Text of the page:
Filing for bankruptcy is a big life decision. It has the power to permanently resolve debts and provide lasting financial stability, but can come with some risks if your circumstances aren’t ideal for the bankruptcy process and you aren’t completely forthcoming with your bankruptcy lawyer. When it comes to large financial choices like filing for bankruptcy, people tend to look at the big picture. Most of the time, this includes questions about what will happen to retirement plans and how contributions can continue. The answers to these questions can vary from case to case, but for the most part, filing for bankruptcy won’t impact retirement funds negatively. With the guidance and support of a Behm Law Group, Ltd. attorney you can file a strong and successful case for bankruptcy in Redwood Falls, MN and the surrounding areas.
Bankruptcy can be a complex and nuanced legal process. The various chapters handle debts and incomes differently, and debts themselves are handled based on whether they are priority, secured, or unsecured debts. Retirement funds can be sources of income in the bankruptcy process, depending on what kind of retirement funds you have.
In Chapter 7 bankruptcy, your debts are discharged in exchange for the liquidation of your non-exempt assets. While some of your non-exempt assets may be liquidated, you can protect most of your property with the bankruptcy exemptions provided under either the bankruptcy code or Minnesota state law. Exemptions like the Homestead Exemption and the Vehicle Exemption will allow you to protect the equity or value in your house and your car depending on how much debt you owe against them. Learn more about Chapter 7 exemptions. Generally speaking, the bankruptcy exemptions are very generous and, in most cases, all someone loses is debt.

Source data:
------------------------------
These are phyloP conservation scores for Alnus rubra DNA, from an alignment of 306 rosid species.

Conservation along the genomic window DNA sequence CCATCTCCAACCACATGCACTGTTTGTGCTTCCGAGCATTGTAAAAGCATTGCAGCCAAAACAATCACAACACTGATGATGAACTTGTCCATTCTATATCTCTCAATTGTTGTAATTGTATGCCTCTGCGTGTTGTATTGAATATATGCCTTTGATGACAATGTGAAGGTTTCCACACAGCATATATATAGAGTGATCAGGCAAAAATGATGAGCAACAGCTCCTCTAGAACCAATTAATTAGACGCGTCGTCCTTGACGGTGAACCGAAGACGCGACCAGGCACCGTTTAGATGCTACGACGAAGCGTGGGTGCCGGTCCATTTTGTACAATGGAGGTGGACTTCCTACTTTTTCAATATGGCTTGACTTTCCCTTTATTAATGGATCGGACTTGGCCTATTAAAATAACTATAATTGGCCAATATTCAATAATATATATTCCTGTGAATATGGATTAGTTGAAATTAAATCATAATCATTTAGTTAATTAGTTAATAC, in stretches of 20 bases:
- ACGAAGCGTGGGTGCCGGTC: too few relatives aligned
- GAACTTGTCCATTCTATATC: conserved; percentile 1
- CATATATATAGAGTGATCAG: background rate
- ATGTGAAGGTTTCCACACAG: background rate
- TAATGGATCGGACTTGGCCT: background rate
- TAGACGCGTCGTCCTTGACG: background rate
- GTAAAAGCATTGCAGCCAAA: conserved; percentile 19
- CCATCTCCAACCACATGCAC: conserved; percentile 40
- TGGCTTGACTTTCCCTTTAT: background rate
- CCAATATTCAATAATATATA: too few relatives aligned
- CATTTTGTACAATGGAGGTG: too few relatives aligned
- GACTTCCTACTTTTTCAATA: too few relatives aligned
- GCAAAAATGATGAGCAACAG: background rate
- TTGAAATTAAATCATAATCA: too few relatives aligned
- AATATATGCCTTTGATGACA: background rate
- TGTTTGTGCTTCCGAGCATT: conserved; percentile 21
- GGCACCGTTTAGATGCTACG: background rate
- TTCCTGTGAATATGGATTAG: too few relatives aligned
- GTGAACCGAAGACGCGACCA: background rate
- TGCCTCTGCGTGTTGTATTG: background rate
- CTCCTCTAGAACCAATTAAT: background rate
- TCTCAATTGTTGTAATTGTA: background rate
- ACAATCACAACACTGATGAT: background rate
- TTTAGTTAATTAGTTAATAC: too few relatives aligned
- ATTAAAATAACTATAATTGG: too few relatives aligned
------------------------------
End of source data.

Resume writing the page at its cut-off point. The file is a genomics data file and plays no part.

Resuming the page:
Although your retirement fund is considered an asset, many may not even be considered as part of your bankruptcy estate. 401(k)s, 403(b)s, Keoghs, and many other retirement plans are fully exempt from bankruptcy liquidation. Roth IRAs and traditional IRAs are also not subject to liquidation, but they have an exemption limitation up to $1,362,800 per person. This amount is adjusted as cost-of-living changes. The most recent adjustment was in 2019 and the next is projected for 2022.
In Chapter 13 bankruptcy, your debts are reorganized into a manageable three- to five-year repayment plan. During that time, all your disposable income – income that is not needed to cover your reasonable and necessary living expenses – must go to repaying your creditors. However, as long as you have had a history of making contributions to your retirement account, you will still be allowed to do so in chapter 7 and chapter 13 bankruptcy cases. Learn more about disposable income. In fact, in some cases you will be allowed to make larger contributions to your retirement account if you are close to retirement age.
Overall, your retirement plan will not be affected negatively by a bankruptcy, but you may have to adjust your contributions for a three- to five-year period if you file for Chapter 13, depending on your age and how close you are to retiring. To learn more about filing for bankruptcy in Redwood Falls, MN, contact Behm Law Group, Ltd. today at (507) 387-7200 or email@example.com.